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Meeting October 5th

Posted 10/10/2016

Live steam models in 0,00 & 009 scales

Please see news item dated 23rd April 2018


Meeting on 5th October.

    I had been looking forward to the October meeting for a while since I heard it was to be a demonstration by Brian Caton, having seen a few of his live steam locomotives before at an exhibition in Scotland last year, and also had the chance to operate one on Nick's garden railway.

          On arrival at the meeting, we helped set up the test tracks – 24 feet of straight O gauge demo track and an oval of OO track, which were wired and tested for electrical connection. These tracks were the first of many examples of cleverness which were to follow, as even the wiring of the track was subject to Brian's ruthless ingenuity. Spring loaded pins in each track section made reliable connections to its neighbour, and all were secured together with steel pins through hinges in the underside. A simple test lamp checked for continuity.

    Firstly Brian explained the inspiration for loco building came from his father's models, but with an ambition to make them as close as possible to the real thing, and the idea that if you could remotely control the speed and direction, he wouldn't be wearing out a racetrack of bare grass around the lawn, chasing after any over-enthusiastic steam locomotives. Like all learning processes, there was some history of control methods tried and revised, one of which involved a 10amp supply that apparently was prone to arc across the tracks during operation, which prompted me to think of the time-travelling loco from the Back to the Future movies!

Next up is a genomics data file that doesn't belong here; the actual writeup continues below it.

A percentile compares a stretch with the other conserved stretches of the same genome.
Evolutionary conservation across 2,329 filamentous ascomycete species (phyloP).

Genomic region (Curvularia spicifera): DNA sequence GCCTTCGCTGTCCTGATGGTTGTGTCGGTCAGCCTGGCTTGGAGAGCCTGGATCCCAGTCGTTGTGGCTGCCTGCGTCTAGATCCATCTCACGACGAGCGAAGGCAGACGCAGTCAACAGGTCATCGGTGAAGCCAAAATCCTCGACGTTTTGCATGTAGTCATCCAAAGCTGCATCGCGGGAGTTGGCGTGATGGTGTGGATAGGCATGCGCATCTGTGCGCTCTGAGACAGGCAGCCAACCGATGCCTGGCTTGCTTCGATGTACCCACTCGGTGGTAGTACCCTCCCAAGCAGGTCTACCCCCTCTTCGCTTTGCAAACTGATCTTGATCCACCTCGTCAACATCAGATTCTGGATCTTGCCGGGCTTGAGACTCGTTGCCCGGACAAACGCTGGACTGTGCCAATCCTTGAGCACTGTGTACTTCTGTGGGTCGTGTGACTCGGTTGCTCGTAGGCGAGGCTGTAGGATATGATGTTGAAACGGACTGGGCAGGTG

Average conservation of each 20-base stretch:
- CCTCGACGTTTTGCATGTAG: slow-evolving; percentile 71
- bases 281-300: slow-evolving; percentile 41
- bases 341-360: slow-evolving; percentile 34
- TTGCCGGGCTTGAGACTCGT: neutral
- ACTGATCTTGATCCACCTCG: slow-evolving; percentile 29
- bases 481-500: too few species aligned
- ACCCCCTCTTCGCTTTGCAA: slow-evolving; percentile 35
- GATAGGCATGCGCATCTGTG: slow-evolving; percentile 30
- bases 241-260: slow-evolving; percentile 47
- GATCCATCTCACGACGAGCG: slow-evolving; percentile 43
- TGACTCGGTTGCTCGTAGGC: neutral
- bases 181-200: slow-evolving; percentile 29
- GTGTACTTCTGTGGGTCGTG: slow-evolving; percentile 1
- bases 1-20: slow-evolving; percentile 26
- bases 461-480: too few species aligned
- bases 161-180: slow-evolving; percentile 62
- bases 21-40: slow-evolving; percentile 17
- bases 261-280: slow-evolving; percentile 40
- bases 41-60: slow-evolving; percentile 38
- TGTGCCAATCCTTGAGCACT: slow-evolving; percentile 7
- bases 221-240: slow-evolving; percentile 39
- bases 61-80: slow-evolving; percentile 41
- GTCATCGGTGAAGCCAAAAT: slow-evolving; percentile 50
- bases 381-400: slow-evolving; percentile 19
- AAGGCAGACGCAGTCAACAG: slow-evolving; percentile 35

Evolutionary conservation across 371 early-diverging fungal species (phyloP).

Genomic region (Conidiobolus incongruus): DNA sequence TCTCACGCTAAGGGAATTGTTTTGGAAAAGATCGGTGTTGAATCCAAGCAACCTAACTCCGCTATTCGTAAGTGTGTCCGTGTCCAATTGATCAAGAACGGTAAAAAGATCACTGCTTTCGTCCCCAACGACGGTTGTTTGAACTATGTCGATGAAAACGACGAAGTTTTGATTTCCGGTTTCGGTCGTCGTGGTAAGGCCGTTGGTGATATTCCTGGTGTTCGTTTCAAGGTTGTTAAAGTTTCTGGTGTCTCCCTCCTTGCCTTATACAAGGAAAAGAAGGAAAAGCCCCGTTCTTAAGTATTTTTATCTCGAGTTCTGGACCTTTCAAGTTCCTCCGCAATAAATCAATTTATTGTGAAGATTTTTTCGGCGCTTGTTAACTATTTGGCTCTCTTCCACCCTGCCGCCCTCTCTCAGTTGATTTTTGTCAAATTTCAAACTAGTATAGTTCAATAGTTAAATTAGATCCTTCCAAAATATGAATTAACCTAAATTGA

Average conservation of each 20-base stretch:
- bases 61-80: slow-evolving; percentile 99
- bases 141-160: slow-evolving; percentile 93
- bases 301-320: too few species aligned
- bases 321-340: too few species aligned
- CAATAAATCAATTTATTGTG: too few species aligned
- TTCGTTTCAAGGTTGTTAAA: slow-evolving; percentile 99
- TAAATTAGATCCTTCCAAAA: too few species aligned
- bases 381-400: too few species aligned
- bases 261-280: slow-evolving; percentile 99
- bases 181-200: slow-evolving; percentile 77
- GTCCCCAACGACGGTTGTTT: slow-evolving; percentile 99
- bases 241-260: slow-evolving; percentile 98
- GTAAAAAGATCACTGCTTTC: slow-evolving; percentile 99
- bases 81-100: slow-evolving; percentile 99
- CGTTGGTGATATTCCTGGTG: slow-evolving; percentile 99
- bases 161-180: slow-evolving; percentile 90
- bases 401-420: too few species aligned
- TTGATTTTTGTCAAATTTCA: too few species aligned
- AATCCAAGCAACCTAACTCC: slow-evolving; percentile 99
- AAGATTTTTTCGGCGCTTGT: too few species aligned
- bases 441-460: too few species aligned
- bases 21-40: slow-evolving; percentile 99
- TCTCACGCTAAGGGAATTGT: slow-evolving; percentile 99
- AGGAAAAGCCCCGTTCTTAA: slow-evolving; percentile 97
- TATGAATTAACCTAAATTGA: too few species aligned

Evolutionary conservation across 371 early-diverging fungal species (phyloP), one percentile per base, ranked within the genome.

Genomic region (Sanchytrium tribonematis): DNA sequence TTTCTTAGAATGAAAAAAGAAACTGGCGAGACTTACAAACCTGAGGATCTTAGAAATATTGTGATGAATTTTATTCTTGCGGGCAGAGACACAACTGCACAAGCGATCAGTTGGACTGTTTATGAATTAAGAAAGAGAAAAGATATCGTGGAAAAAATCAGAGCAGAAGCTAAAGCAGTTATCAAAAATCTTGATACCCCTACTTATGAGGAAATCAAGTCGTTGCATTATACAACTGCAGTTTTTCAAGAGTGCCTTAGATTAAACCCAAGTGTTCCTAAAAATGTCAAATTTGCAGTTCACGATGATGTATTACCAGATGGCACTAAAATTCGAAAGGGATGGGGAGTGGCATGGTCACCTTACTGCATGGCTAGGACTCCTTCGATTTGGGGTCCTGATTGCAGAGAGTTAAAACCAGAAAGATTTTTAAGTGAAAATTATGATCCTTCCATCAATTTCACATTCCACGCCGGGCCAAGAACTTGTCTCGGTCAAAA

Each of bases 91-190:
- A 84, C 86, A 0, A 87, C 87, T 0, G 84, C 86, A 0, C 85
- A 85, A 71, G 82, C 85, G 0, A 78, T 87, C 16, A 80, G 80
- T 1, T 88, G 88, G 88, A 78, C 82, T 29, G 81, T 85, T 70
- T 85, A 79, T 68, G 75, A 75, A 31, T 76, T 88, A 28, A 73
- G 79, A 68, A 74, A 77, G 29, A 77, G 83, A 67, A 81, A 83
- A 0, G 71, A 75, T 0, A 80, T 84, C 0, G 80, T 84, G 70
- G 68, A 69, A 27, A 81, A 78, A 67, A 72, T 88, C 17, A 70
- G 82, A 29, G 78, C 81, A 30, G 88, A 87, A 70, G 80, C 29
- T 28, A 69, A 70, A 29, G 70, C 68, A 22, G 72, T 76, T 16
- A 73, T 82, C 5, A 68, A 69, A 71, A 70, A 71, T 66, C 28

Brian had brought several of his incredible O gauge models, and gave a summary of a few of them describing an array of steam terminology which alas was lost on me (although he assured us that 'it's only steam engineering'!). As far as I could see, the term 'just like the real thing' doesn't do them justice – they are not 'like' the real thing, they 'are' the real thing – just a bit smaller.
A couple of members tried their hand at operating – when power is briefly applied to the track it turns a small motor in the loco forwards or back depending on polarity, which in turn varies the regulation of the steam, enabling precise remote control of speed and direction.
Following on were a set of 5.5mm to 1foot steam locos, then OO, then a tiny little magic box of OO9... all live steam, all amazing models, and all reliable little runners.

    The videos of Brian's garden railway looked very good – and filmed from on-board as if leaning out of the carriage window. I particularly liked the winter scene with snow on the ground – this doesn't stop the running, you just have to send the snowplough round the track first of course!

    An excellent evening which I'm sure everyone enjoyed – thanks Brian!

Andrew Vaughan